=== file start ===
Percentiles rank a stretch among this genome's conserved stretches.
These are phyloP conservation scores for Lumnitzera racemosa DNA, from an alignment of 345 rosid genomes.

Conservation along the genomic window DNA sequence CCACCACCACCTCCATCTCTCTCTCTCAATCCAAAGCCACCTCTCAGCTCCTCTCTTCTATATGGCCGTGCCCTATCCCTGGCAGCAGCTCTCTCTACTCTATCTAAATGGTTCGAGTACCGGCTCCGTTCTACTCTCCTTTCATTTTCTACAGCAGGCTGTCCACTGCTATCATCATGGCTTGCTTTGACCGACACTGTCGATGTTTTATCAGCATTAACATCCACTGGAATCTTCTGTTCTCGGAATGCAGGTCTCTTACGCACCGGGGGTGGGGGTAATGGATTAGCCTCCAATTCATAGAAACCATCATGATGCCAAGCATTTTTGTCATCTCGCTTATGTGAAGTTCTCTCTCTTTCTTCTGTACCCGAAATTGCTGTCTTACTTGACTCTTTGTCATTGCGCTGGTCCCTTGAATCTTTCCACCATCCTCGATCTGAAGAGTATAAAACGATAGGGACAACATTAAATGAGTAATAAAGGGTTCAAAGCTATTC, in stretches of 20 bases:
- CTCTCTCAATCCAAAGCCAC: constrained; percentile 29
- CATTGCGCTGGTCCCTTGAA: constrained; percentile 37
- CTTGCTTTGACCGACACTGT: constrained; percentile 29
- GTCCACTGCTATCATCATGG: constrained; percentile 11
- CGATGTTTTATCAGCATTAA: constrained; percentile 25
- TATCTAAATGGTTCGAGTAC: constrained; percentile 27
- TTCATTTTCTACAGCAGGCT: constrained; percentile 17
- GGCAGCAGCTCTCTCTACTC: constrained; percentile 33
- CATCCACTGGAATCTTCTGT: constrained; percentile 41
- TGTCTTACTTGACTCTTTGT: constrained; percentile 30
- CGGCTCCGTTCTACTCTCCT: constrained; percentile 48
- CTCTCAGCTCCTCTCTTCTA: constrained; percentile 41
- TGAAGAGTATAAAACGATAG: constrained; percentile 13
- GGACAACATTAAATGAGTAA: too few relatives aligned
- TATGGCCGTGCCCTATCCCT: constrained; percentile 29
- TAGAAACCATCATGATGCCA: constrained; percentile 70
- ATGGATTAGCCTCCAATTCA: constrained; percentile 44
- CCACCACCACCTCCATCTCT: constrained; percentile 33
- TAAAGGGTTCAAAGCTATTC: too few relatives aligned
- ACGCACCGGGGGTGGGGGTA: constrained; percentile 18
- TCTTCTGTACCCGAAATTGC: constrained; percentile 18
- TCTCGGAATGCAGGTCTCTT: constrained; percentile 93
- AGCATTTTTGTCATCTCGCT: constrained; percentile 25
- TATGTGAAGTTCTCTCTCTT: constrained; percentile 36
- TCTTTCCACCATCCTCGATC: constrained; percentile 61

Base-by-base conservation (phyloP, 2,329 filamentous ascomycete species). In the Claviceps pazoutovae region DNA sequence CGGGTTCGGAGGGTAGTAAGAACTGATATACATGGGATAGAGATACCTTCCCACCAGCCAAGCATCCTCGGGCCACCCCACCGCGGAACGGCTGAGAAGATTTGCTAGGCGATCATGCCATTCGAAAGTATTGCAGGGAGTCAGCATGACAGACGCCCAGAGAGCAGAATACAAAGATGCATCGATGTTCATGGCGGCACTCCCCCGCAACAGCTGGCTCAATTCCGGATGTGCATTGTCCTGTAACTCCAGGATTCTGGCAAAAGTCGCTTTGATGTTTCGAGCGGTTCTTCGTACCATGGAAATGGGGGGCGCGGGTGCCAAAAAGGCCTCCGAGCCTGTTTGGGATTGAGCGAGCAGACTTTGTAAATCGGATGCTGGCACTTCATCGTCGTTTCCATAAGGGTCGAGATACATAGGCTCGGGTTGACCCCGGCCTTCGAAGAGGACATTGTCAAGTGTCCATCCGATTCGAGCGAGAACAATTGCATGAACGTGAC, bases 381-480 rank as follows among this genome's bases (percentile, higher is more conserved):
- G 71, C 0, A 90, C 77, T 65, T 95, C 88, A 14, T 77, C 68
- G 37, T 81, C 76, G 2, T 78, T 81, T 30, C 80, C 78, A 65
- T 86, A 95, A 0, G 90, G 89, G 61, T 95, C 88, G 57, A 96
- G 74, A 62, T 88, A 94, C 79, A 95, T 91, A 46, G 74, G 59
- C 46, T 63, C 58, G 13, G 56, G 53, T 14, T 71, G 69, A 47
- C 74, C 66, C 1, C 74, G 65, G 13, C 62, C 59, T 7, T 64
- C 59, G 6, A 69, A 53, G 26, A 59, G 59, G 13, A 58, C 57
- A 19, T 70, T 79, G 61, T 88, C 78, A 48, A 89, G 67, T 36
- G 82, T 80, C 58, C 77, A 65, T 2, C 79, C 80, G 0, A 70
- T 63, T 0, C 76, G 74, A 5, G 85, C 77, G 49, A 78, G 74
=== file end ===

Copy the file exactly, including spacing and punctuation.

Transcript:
Percentiles rank a stretch among this genome's conserved stretches.
These are phyloP conservation scores for Lumnitzera racemosa DNA, from an alignment of 345 rosid genomes.

Conservation along the genomic window DNA sequence CCACCACCACCTCCATCTCTCTCTCTCAATCCAAAGCCACCTCTCAGCTCCTCTCTTCTATATGGCCGTGCCCTATCCCTGGCAGCAGCTCTCTCTACTCTATCTAAATGGTTCGAGTACCGGCTCCGTTCTACTCTCCTTTCATTTTCTACAGCAGGCTGTCCACTGCTATCATCATGGCTTGCTTTGACCGACACTGTCGATGTTTTATCAGCATTAACATCCACTGGAATCTTCTGTTCTCGGAATGCAGGTCTCTTACGCACCGGGGGTGGGGGTAATGGATTAGCCTCCAATTCATAGAAACCATCATGATGCCAAGCATTTTTGTCATCTCGCTTATGTGAAGTTCTCTCTCTTTCTTCTGTACCCGAAATTGCTGTCTTACTTGACTCTTTGTCATTGCGCTGGTCCCTTGAATCTTTCCACCATCCTCGATCTGAAGAGTATAAAACGATAGGGACAACATTAAATGAGTAATAAAGGGTTCAAAGCTATTC, in stretches of 20 bases:
- CTCTCTCAATCCAAAGCCAC: constrained; percentile 29
- CATTGCGCTGGTCCCTTGAA: constrained; percentile 37
- CTTGCTTTGACCGACACTGT: constrained; percentile 29
- GTCCACTGCTATCATCATGG: constrained; percentile 11
- CGATGTTTTATCAGCATTAA: constrained; percentile 25
- TATCTAAATGGTTCGAGTAC: constrained; percentile 27
- TTCATTTTCTACAGCAGGCT: constrained; percentile 17
- GGCAGCAGCTCTCTCTACTC: constrained; percentile 33
- CATCCACTGGAATCTTCTGT: constrained; percentile 41
- TGTCTTACTTGACTCTTTGT: constrained; percentile 30
- CGGCTCCGTTCTACTCTCCT: constrained; percentile 48
- CTCTCAGCTCCTCTCTTCTA: constrained; percentile 41
- TGAAGAGTATAAAACGATAG: constrained; percentile 13
- GGACAACATTAAATGAGTAA: too few relatives aligned
- TATGGCCGTGCCCTATCCCT: constrained; percentile 29
- TAGAAACCATCATGATGCCA: constrained; percentile 70
- ATGGATTAGCCTCCAATTCA: constrained; percentile 44
- CCACCACCACCTCCATCTCT: constrained; percentile 33
- TAAAGGGTTCAAAGCTATTC: too few relatives aligned
- ACGCACCGGGGGTGGGGGTA: constrained; percentile 18
- TCTTCTGTACCCGAAATTGC: constrained; percentile 18
- TCTCGGAATGCAGGTCTCTT: constrained; percentile 93
- AGCATTTTTGTCATCTCGCT: constrained; percentile 25
- TATGTGAAGTTCTCTCTCTT: constrained; percentile 36
- TCTTTCCACCATCCTCGATC: constrained; percentile 61

Base-by-base conservation (phyloP, 2,329 filamentous ascomycete species). In the Claviceps pazoutovae region DNA sequence CGGGTTCGGAGGGTAGTAAGAACTGATATACATGGGATAGAGATACCTTCCCACCAGCCAAGCATCCTCGGGCCACCCCACCGCGGAACGGCTGAGAAGATTTGCTAGGCGATCATGCCATTCGAAAGTATTGCAGGGAGTCAGCATGACAGACGCCCAGAGAGCAGAATACAAAGATGCATCGATGTTCATGGCGGCACTCCCCCGCAACAGCTGGCTCAATTCCGGATGTGCATTGTCCTGTAACTCCAGGATTCTGGCAAAAGTCGCTTTGATGTTTCGAGCGGTTCTTCGTACCATGGAAATGGGGGGCGCGGGTGCCAAAAAGGCCTCCGAGCCTGTTTGGGATTGAGCGAGCAGACTTTGTAAATCGGATGCTGGCACTTCATCGTCGTTTCCATAAGGGTCGAGATACATAGGCTCGGGTTGACCCCGGCCTTCGAAGAGGACATTGTCAAGTGTCCATCCGATTCGAGCGAGAACAATTGCATGAACGTGAC, bases 381-480 rank as follows among this genome's bases (percentile, higher is more conserved):
- G 71, C 0, A 90, C 77, T 65, T 95, C 88, A 14, T 77, C 68
- G 37, T 81, C 76, G 2, T 78, T 81, T 30, C 80, C 78, A 65
- T 86, A 95, A 0, G 90, G 89, G 61, T 95, C 88, G 57, A 96
- G 74, A 62, T 88, A 94, C 79, A 95, T 91, A 46, G 74, G 59
- C 46, T 63, C 58, G 13, G 56, G 53, T 14, T 71, G 69, A 47
- C 74, C 66, C 1, C 74, G 65, G 13, C 62, C 59, T 7, T 64
- C 59, G 6, A 69, A 53, G 26, A 59, G 59, G 13, A 58, C 57
- A 19, T 70, T 79, G 61, T 88, C 78, A 48, A 89, G 67, T 36
- G 82, T 80, C 58, C 77, A 65, T 2, C 79, C 80, G 0, A 70
- T 63, T 0, C 76, G 74, A 5, G 85, C 77, G 49, A 78, G 74